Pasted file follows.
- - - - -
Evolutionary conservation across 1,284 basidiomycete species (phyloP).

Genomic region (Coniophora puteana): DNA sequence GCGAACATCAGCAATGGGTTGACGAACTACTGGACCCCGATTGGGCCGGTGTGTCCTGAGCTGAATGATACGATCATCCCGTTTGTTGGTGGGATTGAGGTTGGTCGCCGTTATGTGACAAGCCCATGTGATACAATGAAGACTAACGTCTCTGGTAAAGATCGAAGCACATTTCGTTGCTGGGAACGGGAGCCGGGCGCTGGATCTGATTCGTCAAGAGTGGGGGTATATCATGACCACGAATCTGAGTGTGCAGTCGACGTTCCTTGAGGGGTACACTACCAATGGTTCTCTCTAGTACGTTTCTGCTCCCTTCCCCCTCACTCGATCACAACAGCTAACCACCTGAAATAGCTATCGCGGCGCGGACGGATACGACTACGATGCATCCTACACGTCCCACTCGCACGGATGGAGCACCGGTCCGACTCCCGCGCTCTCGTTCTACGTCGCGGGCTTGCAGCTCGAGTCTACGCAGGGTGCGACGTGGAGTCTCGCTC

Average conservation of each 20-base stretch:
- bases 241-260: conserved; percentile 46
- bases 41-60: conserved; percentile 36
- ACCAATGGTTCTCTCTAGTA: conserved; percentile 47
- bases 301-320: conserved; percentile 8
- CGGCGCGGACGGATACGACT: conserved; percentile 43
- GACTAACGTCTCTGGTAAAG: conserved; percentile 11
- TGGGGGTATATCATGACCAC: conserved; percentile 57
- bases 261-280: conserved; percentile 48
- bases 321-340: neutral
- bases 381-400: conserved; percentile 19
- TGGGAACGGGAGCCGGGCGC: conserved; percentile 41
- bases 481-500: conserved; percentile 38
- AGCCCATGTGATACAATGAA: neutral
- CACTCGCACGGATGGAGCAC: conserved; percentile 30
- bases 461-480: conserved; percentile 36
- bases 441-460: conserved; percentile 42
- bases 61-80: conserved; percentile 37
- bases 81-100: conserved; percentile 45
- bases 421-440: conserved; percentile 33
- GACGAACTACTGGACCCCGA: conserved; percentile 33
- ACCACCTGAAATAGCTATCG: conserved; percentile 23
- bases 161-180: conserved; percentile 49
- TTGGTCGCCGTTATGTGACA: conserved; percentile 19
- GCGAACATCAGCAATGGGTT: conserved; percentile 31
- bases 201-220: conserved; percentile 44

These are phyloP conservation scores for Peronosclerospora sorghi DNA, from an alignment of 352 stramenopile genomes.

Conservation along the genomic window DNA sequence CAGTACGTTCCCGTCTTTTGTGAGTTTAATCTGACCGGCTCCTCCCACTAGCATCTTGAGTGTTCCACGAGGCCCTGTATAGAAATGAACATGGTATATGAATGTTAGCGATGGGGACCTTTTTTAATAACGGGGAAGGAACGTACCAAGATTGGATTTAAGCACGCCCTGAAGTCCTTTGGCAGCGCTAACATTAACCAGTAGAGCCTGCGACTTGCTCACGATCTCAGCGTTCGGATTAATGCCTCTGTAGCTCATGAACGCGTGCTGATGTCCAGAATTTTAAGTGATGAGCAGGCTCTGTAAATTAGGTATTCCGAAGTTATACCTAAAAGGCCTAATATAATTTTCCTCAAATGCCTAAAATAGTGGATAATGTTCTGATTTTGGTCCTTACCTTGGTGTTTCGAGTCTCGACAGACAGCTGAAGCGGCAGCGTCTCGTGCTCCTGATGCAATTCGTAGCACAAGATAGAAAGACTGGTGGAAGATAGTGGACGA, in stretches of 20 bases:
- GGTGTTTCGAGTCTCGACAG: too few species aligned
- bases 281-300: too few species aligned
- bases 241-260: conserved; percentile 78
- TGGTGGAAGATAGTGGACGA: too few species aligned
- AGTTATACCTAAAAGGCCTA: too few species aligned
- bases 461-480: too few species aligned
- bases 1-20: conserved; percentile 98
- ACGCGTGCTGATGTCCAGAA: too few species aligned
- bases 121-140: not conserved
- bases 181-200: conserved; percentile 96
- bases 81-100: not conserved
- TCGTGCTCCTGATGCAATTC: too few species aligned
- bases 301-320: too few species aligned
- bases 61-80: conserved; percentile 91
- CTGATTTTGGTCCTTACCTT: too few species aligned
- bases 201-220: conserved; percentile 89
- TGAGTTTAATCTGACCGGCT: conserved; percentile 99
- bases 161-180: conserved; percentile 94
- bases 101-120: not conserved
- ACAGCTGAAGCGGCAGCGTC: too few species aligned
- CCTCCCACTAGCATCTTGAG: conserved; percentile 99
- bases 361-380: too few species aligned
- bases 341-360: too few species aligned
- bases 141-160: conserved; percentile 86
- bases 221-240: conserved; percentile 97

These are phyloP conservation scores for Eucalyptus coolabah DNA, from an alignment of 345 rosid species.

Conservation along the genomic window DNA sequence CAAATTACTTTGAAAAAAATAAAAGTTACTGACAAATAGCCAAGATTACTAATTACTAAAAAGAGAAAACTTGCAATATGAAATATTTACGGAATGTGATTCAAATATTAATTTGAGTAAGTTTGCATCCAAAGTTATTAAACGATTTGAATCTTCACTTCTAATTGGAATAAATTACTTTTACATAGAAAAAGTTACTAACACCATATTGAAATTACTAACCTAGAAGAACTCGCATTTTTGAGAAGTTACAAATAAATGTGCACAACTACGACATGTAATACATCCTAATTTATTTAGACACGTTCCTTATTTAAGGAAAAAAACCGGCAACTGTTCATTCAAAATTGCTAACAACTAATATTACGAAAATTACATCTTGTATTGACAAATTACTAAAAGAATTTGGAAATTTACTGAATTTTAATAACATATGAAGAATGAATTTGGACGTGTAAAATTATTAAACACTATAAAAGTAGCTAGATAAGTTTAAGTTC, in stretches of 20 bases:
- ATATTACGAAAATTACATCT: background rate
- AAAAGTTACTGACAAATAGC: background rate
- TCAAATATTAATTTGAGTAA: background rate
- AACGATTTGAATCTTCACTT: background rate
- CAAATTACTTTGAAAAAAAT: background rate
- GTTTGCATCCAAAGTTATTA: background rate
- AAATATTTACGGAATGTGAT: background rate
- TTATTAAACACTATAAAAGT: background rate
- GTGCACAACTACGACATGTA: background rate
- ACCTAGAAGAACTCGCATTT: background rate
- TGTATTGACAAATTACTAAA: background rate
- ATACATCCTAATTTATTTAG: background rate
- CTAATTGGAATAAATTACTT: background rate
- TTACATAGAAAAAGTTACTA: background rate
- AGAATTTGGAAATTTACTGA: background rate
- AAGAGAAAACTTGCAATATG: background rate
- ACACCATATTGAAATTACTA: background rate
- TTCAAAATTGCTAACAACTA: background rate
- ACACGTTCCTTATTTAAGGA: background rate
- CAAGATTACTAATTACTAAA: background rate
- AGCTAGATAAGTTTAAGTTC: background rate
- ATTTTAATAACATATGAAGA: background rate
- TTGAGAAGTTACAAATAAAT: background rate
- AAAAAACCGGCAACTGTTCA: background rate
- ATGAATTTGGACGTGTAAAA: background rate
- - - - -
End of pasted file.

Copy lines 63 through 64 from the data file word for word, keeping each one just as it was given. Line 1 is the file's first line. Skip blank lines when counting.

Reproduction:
- GTTTGCATCCAAAGTTATTA: background rate
- AAATATTTACGGAATGTGAT: background rate